“The gap between the community and oil companies seems to be widening”
“There is minimal contribution from oil companies regarding provision of services aimed at preventing COVID-19,” a local chief said in one of these meeting. “The gap between the community and oil companies seems to be widening.”
He also said there was a lack of cooperation between state authorities and members of parliament, and that this was hindering the implementation of the petroleum laws, which allow for oil revenue to be used for developmental activities. He urged oil companies to support efforts to prevent the spread of the disease and enhance community resilience.
The two main laws governing the oil industry in South Sudan are the Petroleum Act of 2012 and the Petroleum Revenue Management Act (PRMA) of 2013. A revenue-sharing arrangement enshrined in the PRMA states that 2 percent and 3 percent of net petroleum revenue should be allocated to oil-producing states and communities, respectively. It is unclear, however, how these allocations are implemented.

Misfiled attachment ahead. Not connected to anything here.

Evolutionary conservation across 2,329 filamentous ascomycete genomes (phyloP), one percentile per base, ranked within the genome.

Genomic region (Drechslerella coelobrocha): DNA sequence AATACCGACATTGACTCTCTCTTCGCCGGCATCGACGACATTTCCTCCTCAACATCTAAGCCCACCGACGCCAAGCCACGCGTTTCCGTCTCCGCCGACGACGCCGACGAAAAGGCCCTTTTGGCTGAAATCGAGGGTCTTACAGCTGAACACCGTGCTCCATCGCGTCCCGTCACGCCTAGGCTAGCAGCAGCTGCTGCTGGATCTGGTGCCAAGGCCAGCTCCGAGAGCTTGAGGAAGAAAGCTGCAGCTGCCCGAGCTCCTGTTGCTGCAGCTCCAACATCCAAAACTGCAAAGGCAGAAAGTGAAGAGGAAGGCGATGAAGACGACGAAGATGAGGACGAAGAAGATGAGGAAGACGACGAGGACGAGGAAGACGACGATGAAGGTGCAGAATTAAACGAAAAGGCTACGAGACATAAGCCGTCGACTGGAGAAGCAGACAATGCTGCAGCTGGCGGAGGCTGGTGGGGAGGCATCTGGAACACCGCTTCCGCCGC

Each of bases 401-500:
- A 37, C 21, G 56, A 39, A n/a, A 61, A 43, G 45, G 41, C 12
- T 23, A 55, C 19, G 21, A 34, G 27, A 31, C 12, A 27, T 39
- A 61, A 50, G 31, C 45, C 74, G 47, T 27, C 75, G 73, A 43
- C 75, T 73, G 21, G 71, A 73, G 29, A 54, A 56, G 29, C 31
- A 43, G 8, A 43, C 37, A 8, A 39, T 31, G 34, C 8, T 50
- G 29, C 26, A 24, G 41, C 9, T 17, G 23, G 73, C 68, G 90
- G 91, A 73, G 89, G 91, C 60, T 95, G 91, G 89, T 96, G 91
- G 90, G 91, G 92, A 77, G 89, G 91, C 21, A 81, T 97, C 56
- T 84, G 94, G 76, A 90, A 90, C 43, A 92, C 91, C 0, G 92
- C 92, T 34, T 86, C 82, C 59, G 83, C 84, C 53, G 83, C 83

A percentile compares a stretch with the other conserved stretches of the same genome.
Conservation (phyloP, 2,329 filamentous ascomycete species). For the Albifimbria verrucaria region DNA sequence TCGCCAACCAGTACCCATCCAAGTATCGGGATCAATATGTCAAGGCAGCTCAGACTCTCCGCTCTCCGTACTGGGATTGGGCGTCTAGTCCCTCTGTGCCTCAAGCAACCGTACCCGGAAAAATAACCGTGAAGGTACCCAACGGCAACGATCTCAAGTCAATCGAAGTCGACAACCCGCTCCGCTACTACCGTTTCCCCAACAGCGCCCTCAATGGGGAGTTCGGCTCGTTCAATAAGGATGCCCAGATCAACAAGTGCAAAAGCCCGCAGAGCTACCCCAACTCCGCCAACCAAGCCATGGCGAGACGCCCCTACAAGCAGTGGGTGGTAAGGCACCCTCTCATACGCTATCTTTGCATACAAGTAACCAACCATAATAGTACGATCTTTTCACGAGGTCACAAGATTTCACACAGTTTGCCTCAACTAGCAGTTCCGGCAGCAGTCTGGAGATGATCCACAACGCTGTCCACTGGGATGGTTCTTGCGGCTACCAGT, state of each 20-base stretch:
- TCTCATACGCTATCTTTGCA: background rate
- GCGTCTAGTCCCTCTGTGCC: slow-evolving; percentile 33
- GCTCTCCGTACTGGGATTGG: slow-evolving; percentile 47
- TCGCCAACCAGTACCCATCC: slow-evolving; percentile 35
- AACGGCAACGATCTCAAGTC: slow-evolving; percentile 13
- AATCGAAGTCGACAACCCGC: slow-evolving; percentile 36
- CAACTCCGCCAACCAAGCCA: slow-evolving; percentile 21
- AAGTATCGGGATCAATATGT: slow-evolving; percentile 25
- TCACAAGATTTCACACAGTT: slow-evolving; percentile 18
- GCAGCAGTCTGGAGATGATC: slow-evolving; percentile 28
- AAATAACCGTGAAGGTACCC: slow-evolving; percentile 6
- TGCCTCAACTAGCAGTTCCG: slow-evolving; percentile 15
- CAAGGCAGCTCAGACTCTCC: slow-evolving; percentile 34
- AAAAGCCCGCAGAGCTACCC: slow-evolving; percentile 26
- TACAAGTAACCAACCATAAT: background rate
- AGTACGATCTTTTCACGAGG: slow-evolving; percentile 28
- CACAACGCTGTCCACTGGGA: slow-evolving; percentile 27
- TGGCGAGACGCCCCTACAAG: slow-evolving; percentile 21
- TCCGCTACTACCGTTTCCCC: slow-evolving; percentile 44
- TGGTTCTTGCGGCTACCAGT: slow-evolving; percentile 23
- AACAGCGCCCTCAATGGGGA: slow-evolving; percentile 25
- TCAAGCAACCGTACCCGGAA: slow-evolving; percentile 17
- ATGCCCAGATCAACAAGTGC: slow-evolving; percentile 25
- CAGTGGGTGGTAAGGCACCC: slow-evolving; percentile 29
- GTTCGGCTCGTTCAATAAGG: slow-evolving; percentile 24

Representatives of women’s groups say that during several rounds of talks they had tried to engage state authorities on the implementation of these allocations, but to no effect. Some in the local communities are optimistic, however, that the national government will act differently. The Ministry of Petroleum and Mining is currently carrying out an environmental audit.
At the meeting in Palouch, a representative of local chiefs noted that some chiefs were not familiar with the petroleum laws, but relied on local members of parliament and the youth to use the right channels of reporting complaints up to the national level in Juba.
A youth representative in Palouch said, “As youth, we are working very hard to voice community demands and concerns to the relevant authorities. We are contemplating having a meeting with state authorities.”
Local leaders urged government to work closely with them to ensure effective implementation of the petroleum legislation, including the activation of a Community Development Committee Coordination Forum. A youth leader in Melut said young people needed to be able to play an active oversight role in monitoring of oil revenue allocated for local development projects, and added that governors, commissioners, and state ministers seemed reluctant to do so.